The Trump administration is receiving its fair share of criticism after reports surfaced that the Social Security Administration may soon start monitoring social media accounts in an attempt to catch those defrauding the system. While cheats and fraudsters are universally loathed, some critics have lambasted the move as “authoritarian.”
Rumored to be “past the conceptual phase,” the controversial program would involve “combing through social media posts for evidence” that benefits recipients “should have those benefits denied.”
Due to the obscure nature of the program, critics fear government overreach. Exactly how someone’s social media posts can be used to nix or continue their government assistance remains an open question, both legally and morally. For example, not all disabilities are visible; not all posts are recent; and how will the government identify trolls and fake accounts? These are just some of the questions that opponents have entered into the discussion.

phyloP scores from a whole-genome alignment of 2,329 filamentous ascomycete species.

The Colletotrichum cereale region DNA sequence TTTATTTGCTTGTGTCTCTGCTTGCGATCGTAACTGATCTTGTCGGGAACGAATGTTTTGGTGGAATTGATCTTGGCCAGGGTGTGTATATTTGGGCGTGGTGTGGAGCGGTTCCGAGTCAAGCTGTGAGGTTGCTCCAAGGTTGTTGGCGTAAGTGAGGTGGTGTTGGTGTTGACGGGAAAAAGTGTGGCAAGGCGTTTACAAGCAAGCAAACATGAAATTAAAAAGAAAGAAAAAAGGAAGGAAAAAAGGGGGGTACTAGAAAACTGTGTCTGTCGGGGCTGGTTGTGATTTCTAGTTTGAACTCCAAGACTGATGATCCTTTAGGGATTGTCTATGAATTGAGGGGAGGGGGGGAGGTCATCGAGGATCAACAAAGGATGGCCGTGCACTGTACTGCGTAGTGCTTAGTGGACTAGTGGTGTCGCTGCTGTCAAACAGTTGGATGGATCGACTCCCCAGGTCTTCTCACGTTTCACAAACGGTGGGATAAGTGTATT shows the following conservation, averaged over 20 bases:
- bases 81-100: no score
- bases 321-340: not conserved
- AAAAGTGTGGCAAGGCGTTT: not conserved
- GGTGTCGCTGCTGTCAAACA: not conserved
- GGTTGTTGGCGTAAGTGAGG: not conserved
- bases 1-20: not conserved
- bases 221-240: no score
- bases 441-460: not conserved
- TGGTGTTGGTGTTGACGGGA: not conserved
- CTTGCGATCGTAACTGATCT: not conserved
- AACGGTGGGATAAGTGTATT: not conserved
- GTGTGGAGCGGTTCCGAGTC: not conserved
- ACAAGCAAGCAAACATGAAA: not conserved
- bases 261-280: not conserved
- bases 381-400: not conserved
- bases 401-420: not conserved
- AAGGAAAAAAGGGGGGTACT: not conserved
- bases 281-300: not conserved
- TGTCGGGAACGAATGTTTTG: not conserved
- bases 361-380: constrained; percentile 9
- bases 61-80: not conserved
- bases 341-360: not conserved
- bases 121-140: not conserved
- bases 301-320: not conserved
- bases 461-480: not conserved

Select banks and universities in the U.S. already use social media posts a barometer of potential. Nevertheless, detractors say we’re on a slippery slope once government agencies begin punishing (or rewarding) citizens based on their online presence.
Earlier this month, The Guardian published a chilling article about 23 million Chinese citizens who’ve been banned from air and train travel due to a low ‘social credit’ score, which is partly influenced by posts and comments made online.